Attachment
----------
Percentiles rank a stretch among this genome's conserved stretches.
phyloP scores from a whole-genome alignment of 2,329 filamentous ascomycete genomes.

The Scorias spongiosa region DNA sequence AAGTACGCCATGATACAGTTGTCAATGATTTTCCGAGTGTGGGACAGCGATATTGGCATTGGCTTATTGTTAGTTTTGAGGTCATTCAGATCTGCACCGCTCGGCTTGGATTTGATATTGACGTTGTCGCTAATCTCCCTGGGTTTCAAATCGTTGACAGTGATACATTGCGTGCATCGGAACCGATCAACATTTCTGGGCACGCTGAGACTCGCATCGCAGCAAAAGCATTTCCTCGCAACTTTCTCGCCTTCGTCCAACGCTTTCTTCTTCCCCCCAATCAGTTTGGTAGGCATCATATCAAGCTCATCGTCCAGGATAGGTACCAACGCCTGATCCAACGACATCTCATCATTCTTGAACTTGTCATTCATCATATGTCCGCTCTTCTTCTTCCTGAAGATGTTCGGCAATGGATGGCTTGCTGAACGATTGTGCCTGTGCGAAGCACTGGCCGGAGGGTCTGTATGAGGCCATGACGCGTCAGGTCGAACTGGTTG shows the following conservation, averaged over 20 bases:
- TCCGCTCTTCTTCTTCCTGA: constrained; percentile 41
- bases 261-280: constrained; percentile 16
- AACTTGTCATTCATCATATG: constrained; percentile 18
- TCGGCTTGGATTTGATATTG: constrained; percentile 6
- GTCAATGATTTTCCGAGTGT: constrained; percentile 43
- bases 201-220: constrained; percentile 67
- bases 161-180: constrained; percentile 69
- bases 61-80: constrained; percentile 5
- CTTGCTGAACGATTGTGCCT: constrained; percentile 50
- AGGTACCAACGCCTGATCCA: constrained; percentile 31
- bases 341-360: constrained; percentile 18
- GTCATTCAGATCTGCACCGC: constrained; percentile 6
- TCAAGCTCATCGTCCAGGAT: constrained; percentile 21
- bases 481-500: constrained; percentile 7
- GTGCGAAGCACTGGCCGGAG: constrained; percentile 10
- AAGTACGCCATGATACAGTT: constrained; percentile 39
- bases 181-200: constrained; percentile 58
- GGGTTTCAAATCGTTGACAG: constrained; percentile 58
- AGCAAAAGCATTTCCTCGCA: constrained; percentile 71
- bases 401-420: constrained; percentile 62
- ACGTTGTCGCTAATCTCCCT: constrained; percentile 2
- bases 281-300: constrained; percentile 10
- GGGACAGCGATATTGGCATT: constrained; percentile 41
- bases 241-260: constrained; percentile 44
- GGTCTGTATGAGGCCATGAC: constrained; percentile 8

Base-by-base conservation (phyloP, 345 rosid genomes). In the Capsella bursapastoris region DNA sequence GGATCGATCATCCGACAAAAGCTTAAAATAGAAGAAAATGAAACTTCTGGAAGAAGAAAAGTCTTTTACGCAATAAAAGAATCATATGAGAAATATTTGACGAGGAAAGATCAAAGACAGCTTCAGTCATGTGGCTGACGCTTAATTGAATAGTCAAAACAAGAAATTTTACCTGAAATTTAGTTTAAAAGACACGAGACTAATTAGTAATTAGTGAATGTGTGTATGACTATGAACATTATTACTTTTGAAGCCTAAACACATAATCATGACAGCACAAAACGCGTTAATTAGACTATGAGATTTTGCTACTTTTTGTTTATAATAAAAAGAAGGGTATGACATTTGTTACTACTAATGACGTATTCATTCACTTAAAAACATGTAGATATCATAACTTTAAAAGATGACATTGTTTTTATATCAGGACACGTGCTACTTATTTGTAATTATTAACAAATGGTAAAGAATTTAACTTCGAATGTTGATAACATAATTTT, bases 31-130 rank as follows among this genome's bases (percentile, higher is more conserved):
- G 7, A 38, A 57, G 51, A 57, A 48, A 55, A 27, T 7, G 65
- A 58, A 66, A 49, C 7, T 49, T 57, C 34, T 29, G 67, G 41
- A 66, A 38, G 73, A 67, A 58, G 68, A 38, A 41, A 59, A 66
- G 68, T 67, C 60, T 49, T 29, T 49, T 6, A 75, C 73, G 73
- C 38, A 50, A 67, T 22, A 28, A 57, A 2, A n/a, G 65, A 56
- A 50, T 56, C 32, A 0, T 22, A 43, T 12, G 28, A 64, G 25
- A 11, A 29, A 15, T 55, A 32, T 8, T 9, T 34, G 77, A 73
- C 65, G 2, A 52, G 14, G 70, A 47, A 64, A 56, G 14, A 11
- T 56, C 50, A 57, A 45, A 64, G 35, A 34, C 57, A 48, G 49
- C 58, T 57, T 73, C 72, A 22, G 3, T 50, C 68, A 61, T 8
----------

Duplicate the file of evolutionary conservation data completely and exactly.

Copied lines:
Percentiles rank a stretch among this genome's conserved stretches.
phyloP scores from a whole-genome alignment of 2,329 filamentous ascomycete genomes.

The Scorias spongiosa region DNA sequence AAGTACGCCATGATACAGTTGTCAATGATTTTCCGAGTGTGGGACAGCGATATTGGCATTGGCTTATTGTTAGTTTTGAGGTCATTCAGATCTGCACCGCTCGGCTTGGATTTGATATTGACGTTGTCGCTAATCTCCCTGGGTTTCAAATCGTTGACAGTGATACATTGCGTGCATCGGAACCGATCAACATTTCTGGGCACGCTGAGACTCGCATCGCAGCAAAAGCATTTCCTCGCAACTTTCTCGCCTTCGTCCAACGCTTTCTTCTTCCCCCCAATCAGTTTGGTAGGCATCATATCAAGCTCATCGTCCAGGATAGGTACCAACGCCTGATCCAACGACATCTCATCATTCTTGAACTTGTCATTCATCATATGTCCGCTCTTCTTCTTCCTGAAGATGTTCGGCAATGGATGGCTTGCTGAACGATTGTGCCTGTGCGAAGCACTGGCCGGAGGGTCTGTATGAGGCCATGACGCGTCAGGTCGAACTGGTTG shows the following conservation, averaged over 20 bases:
- TCCGCTCTTCTTCTTCCTGA: constrained; percentile 41
- bases 261-280: constrained; percentile 16
- AACTTGTCATTCATCATATG: constrained; percentile 18
- TCGGCTTGGATTTGATATTG: constrained; percentile 6
- GTCAATGATTTTCCGAGTGT: constrained; percentile 43
- bases 201-220: constrained; percentile 67
- bases 161-180: constrained; percentile 69
- bases 61-80: constrained; percentile 5
- CTTGCTGAACGATTGTGCCT: constrained; percentile 50
- AGGTACCAACGCCTGATCCA: constrained; percentile 31
- bases 341-360: constrained; percentile 18
- GTCATTCAGATCTGCACCGC: constrained; percentile 6
- TCAAGCTCATCGTCCAGGAT: constrained; percentile 21
- bases 481-500: constrained; percentile 7
- GTGCGAAGCACTGGCCGGAG: constrained; percentile 10
- AAGTACGCCATGATACAGTT: constrained; percentile 39
- bases 181-200: constrained; percentile 58
- GGGTTTCAAATCGTTGACAG: constrained; percentile 58
- AGCAAAAGCATTTCCTCGCA: constrained; percentile 71
- bases 401-420: constrained; percentile 62
- ACGTTGTCGCTAATCTCCCT: constrained; percentile 2
- bases 281-300: constrained; percentile 10
- GGGACAGCGATATTGGCATT: constrained; percentile 41
- bases 241-260: constrained; percentile 44
- GGTCTGTATGAGGCCATGAC: constrained; percentile 8

Base-by-base conservation (phyloP, 345 rosid genomes). In the Capsella bursapastoris region DNA sequence GGATCGATCATCCGACAAAAGCTTAAAATAGAAGAAAATGAAACTTCTGGAAGAAGAAAAGTCTTTTACGCAATAAAAGAATCATATGAGAAATATTTGACGAGGAAAGATCAAAGACAGCTTCAGTCATGTGGCTGACGCTTAATTGAATAGTCAAAACAAGAAATTTTACCTGAAATTTAGTTTAAAAGACACGAGACTAATTAGTAATTAGTGAATGTGTGTATGACTATGAACATTATTACTTTTGAAGCCTAAACACATAATCATGACAGCACAAAACGCGTTAATTAGACTATGAGATTTTGCTACTTTTTGTTTATAATAAAAAGAAGGGTATGACATTTGTTACTACTAATGACGTATTCATTCACTTAAAAACATGTAGATATCATAACTTTAAAAGATGACATTGTTTTTATATCAGGACACGTGCTACTTATTTGTAATTATTAACAAATGGTAAAGAATTTAACTTCGAATGTTGATAACATAATTTT, bases 31-130 rank as follows among this genome's bases (percentile, higher is more conserved):
- G 7, A 38, A 57, G 51, A 57, A 48, A 55, A 27, T 7, G 65
- A 58, A 66, A 49, C 7, T 49, T 57, C 34, T 29, G 67, G 41
- A 66, A 38, G 73, A 67, A 58, G 68, A 38, A 41, A 59, A 66
- G 68, T 67, C 60, T 49, T 29, T 49, T 6, A 75, C 73, G 73
- C 38, A 50, A 67, T 22, A 28, A 57, A 2, A n/a, G 65, A 56
- A 50, T 56, C 32, A 0, T 22, A 43, T 12, G 28, A 64, G 25
- A 11, A 29, A 15, T 55, A 32, T 8, T 9, T 34, G 77, A 73
- C 65, G 2, A 52, G 14, G 70, A 47, A 64, A 56, G 14, A 11
- T 56, C 50, A 57, A 45, A 64, G 35, A 34, C 57, A 48, G 49
- C 58, T 57, T 73, C 72, A 22, G 3, T 50, C 68, A 61, T 8